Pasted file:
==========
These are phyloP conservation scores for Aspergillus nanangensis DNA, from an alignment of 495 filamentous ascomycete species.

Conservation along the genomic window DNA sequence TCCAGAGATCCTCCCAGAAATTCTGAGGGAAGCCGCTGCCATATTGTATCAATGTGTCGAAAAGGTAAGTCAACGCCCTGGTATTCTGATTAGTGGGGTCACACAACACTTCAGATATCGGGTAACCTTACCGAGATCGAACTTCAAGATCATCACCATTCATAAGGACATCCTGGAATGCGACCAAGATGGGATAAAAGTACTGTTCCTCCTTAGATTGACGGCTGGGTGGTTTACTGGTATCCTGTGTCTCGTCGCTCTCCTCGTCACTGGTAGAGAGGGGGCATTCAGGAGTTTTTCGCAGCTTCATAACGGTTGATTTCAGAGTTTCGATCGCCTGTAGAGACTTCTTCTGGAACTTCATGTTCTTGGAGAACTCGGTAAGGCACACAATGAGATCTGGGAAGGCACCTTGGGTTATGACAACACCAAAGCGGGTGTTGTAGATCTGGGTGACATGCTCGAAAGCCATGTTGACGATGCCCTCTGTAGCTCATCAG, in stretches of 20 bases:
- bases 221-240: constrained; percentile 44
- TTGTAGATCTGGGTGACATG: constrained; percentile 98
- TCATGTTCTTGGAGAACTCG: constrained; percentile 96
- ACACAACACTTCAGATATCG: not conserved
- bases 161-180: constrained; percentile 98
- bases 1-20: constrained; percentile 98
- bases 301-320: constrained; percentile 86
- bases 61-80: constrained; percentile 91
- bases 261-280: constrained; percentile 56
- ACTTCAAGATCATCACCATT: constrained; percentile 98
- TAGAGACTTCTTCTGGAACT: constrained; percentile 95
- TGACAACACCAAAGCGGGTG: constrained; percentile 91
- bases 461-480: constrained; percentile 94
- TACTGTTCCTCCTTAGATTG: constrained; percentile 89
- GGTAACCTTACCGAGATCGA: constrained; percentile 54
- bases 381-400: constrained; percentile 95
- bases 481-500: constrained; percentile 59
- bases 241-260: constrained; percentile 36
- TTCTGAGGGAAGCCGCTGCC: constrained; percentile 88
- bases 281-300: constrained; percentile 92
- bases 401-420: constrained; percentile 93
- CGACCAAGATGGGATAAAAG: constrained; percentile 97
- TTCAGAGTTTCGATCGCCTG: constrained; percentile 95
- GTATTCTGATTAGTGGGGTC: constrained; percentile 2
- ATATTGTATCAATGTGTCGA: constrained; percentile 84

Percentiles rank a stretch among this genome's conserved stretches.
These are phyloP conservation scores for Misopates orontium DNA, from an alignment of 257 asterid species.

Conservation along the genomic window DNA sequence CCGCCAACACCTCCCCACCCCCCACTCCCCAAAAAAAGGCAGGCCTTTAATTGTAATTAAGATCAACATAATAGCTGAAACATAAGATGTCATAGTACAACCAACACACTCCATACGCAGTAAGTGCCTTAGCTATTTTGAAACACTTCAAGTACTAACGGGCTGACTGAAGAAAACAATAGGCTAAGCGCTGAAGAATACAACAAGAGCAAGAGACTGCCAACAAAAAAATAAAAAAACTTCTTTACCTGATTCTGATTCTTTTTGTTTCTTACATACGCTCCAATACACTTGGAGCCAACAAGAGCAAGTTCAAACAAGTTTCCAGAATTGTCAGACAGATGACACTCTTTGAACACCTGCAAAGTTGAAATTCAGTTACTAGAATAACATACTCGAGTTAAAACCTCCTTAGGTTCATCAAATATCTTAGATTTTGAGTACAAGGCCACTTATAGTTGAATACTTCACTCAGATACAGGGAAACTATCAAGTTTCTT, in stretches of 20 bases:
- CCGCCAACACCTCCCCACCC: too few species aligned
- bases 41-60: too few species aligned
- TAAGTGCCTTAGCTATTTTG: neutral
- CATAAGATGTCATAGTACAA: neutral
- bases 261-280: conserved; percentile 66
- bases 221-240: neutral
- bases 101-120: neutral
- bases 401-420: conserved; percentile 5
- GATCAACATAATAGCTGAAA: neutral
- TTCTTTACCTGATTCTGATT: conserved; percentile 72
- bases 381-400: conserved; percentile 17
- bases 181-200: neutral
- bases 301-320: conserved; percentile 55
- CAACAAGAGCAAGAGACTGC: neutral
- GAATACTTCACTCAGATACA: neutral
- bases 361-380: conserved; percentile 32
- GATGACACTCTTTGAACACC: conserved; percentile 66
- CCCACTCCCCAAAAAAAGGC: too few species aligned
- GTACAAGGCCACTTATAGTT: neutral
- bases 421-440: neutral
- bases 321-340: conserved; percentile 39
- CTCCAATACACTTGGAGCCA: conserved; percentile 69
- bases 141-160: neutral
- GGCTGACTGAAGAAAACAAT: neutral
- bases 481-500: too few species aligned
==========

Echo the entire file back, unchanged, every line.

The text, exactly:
These are phyloP conservation scores for Aspergillus nanangensis DNA, from an alignment of 495 filamentous ascomycete species.

Conservation along the genomic window DNA sequence TCCAGAGATCCTCCCAGAAATTCTGAGGGAAGCCGCTGCCATATTGTATCAATGTGTCGAAAAGGTAAGTCAACGCCCTGGTATTCTGATTAGTGGGGTCACACAACACTTCAGATATCGGGTAACCTTACCGAGATCGAACTTCAAGATCATCACCATTCATAAGGACATCCTGGAATGCGACCAAGATGGGATAAAAGTACTGTTCCTCCTTAGATTGACGGCTGGGTGGTTTACTGGTATCCTGTGTCTCGTCGCTCTCCTCGTCACTGGTAGAGAGGGGGCATTCAGGAGTTTTTCGCAGCTTCATAACGGTTGATTTCAGAGTTTCGATCGCCTGTAGAGACTTCTTCTGGAACTTCATGTTCTTGGAGAACTCGGTAAGGCACACAATGAGATCTGGGAAGGCACCTTGGGTTATGACAACACCAAAGCGGGTGTTGTAGATCTGGGTGACATGCTCGAAAGCCATGTTGACGATGCCCTCTGTAGCTCATCAG, in stretches of 20 bases:
- bases 221-240: constrained; percentile 44
- TTGTAGATCTGGGTGACATG: constrained; percentile 98
- TCATGTTCTTGGAGAACTCG: constrained; percentile 96
- ACACAACACTTCAGATATCG: not conserved
- bases 161-180: constrained; percentile 98
- bases 1-20: constrained; percentile 98
- bases 301-320: constrained; percentile 86
- bases 61-80: constrained; percentile 91
- bases 261-280: constrained; percentile 56
- ACTTCAAGATCATCACCATT: constrained; percentile 98
- TAGAGACTTCTTCTGGAACT: constrained; percentile 95
- TGACAACACCAAAGCGGGTG: constrained; percentile 91
- bases 461-480: constrained; percentile 94
- TACTGTTCCTCCTTAGATTG: constrained; percentile 89
- GGTAACCTTACCGAGATCGA: constrained; percentile 54
- bases 381-400: constrained; percentile 95
- bases 481-500: constrained; percentile 59
- bases 241-260: constrained; percentile 36
- TTCTGAGGGAAGCCGCTGCC: constrained; percentile 88
- bases 281-300: constrained; percentile 92
- bases 401-420: constrained; percentile 93
- CGACCAAGATGGGATAAAAG: constrained; percentile 97
- TTCAGAGTTTCGATCGCCTG: constrained; percentile 95
- GTATTCTGATTAGTGGGGTC: constrained; percentile 2
- ATATTGTATCAATGTGTCGA: constrained; percentile 84

Percentiles rank a stretch among this genome's conserved stretches.
These are phyloP conservation scores for Misopates orontium DNA, from an alignment of 257 asterid species.

Conservation along the genomic window DNA sequence CCGCCAACACCTCCCCACCCCCCACTCCCCAAAAAAAGGCAGGCCTTTAATTGTAATTAAGATCAACATAATAGCTGAAACATAAGATGTCATAGTACAACCAACACACTCCATACGCAGTAAGTGCCTTAGCTATTTTGAAACACTTCAAGTACTAACGGGCTGACTGAAGAAAACAATAGGCTAAGCGCTGAAGAATACAACAAGAGCAAGAGACTGCCAACAAAAAAATAAAAAAACTTCTTTACCTGATTCTGATTCTTTTTGTTTCTTACATACGCTCCAATACACTTGGAGCCAACAAGAGCAAGTTCAAACAAGTTTCCAGAATTGTCAGACAGATGACACTCTTTGAACACCTGCAAAGTTGAAATTCAGTTACTAGAATAACATACTCGAGTTAAAACCTCCTTAGGTTCATCAAATATCTTAGATTTTGAGTACAAGGCCACTTATAGTTGAATACTTCACTCAGATACAGGGAAACTATCAAGTTTCTT, in stretches of 20 bases:
- CCGCCAACACCTCCCCACCC: too few species aligned
- bases 41-60: too few species aligned
- TAAGTGCCTTAGCTATTTTG: neutral
- CATAAGATGTCATAGTACAA: neutral
- bases 261-280: conserved; percentile 66
- bases 221-240: neutral
- bases 101-120: neutral
- bases 401-420: conserved; percentile 5
- GATCAACATAATAGCTGAAA: neutral
- TTCTTTACCTGATTCTGATT: conserved; percentile 72
- bases 381-400: conserved; percentile 17
- bases 181-200: neutral
- bases 301-320: conserved; percentile 55
- CAACAAGAGCAAGAGACTGC: neutral
- GAATACTTCACTCAGATACA: neutral
- bases 361-380: conserved; percentile 32
- GATGACACTCTTTGAACACC: conserved; percentile 66
- CCCACTCCCCAAAAAAAGGC: too few species aligned
- GTACAAGGCCACTTATAGTT: neutral
- bases 421-440: neutral
- bases 321-340: conserved; percentile 39
- CTCCAATACACTTGGAGCCA: conserved; percentile 69
- bases 141-160: neutral
- GGCTGACTGAAGAAAACAAT: neutral
- bases 481-500: too few species aligned